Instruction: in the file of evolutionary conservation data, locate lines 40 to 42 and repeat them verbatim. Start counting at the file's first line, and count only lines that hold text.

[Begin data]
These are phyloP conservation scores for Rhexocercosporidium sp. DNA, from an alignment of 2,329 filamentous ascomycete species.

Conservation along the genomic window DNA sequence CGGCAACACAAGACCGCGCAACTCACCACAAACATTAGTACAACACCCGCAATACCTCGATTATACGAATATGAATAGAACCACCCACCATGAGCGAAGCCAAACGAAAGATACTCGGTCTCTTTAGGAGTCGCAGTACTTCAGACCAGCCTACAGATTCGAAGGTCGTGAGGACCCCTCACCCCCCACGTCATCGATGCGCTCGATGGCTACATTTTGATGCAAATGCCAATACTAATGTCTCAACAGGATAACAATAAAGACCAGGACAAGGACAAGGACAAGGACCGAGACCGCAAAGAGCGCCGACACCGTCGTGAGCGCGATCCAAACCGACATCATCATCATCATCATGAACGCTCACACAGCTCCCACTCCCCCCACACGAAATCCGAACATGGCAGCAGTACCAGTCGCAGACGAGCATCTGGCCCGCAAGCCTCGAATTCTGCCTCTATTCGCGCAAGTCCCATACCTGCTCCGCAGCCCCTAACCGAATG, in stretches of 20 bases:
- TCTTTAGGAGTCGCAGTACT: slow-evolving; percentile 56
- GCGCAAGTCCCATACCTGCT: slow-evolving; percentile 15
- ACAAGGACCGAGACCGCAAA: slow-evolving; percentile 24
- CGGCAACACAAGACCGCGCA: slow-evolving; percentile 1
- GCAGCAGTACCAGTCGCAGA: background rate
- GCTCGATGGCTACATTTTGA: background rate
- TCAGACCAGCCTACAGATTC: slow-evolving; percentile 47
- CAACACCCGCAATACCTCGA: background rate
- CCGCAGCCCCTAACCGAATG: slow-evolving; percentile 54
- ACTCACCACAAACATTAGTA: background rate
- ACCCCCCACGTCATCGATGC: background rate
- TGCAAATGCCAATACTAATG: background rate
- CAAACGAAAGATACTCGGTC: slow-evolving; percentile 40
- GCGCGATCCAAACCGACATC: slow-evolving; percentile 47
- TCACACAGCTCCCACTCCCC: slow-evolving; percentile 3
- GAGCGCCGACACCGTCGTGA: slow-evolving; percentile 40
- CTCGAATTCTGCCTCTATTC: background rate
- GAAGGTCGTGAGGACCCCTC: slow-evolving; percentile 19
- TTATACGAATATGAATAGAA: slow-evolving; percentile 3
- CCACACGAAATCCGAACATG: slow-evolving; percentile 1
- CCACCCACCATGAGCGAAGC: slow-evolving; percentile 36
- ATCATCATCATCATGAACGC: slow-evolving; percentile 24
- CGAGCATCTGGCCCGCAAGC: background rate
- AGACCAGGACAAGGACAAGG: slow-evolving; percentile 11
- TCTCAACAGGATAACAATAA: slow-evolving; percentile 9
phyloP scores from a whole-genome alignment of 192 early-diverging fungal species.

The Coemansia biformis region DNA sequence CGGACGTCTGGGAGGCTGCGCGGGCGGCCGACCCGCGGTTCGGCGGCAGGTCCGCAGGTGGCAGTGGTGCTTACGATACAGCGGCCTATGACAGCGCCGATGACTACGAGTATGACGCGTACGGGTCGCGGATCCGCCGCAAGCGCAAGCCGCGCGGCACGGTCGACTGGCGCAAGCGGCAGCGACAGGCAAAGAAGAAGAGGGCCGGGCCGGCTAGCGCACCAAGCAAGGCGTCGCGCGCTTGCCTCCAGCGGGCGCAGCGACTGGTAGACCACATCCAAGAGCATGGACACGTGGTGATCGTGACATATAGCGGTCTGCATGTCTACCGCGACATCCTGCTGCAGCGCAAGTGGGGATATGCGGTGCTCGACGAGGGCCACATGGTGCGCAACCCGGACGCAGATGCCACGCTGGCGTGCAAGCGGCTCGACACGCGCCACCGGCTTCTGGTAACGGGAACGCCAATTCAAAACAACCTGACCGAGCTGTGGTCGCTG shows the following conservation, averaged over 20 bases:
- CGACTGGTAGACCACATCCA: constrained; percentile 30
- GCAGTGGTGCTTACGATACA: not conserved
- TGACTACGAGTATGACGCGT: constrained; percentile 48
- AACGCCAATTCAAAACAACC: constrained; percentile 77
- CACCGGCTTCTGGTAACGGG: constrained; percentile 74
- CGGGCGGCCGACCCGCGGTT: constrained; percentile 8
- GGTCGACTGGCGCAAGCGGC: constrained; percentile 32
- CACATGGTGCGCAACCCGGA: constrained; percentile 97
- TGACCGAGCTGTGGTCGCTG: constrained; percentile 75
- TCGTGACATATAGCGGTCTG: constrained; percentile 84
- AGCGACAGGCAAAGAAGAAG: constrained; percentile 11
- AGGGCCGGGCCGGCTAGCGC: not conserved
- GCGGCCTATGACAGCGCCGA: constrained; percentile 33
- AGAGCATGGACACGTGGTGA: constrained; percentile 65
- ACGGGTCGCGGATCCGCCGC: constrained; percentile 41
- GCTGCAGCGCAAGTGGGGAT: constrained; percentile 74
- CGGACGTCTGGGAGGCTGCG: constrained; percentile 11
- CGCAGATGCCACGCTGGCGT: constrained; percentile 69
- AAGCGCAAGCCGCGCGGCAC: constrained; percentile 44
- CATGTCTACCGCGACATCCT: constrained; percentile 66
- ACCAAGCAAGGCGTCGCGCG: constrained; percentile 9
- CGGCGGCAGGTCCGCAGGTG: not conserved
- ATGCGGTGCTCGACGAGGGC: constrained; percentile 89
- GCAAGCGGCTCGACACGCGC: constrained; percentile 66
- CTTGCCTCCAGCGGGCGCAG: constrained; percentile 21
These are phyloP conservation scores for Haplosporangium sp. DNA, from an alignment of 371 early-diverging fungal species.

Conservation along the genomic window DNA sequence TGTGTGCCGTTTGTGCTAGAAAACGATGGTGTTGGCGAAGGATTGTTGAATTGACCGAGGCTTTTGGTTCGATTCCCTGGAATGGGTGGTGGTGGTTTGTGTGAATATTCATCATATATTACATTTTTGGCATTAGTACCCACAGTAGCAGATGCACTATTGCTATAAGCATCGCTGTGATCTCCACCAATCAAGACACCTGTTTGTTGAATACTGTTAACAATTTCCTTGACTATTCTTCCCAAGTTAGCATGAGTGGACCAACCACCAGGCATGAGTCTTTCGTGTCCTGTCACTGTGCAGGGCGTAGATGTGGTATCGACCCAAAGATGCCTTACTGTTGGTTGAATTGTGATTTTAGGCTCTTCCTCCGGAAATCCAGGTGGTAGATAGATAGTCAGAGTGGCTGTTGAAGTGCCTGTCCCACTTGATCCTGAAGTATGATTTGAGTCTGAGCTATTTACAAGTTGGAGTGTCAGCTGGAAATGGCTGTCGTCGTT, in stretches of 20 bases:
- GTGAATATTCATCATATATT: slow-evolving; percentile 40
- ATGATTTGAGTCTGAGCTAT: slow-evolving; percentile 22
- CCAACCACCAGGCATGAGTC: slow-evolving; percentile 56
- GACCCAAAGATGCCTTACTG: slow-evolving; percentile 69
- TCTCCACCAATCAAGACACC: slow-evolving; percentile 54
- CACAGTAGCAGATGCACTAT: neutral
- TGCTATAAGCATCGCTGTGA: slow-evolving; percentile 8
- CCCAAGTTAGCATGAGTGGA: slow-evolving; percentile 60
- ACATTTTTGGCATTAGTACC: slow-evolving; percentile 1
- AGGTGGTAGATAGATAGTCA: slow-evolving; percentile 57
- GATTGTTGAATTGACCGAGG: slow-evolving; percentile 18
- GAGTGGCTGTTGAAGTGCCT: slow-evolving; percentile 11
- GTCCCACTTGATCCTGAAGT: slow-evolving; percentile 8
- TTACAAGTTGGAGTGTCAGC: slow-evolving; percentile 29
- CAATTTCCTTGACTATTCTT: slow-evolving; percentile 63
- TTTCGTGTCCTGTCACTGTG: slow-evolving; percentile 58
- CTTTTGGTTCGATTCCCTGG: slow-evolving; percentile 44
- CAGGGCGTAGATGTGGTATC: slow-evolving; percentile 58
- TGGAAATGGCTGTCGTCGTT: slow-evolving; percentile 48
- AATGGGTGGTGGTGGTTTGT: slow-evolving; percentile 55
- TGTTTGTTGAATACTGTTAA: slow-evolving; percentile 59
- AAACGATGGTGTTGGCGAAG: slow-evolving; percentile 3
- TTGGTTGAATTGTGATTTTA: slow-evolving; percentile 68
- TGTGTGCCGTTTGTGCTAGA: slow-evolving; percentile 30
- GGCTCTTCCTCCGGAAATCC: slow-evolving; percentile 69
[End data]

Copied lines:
- AGCGACAGGCAAAGAAGAAG: constrained; percentile 11
- AGGGCCGGGCCGGCTAGCGC: not conserved
- GCGGCCTATGACAGCGCCGA: constrained; percentile 33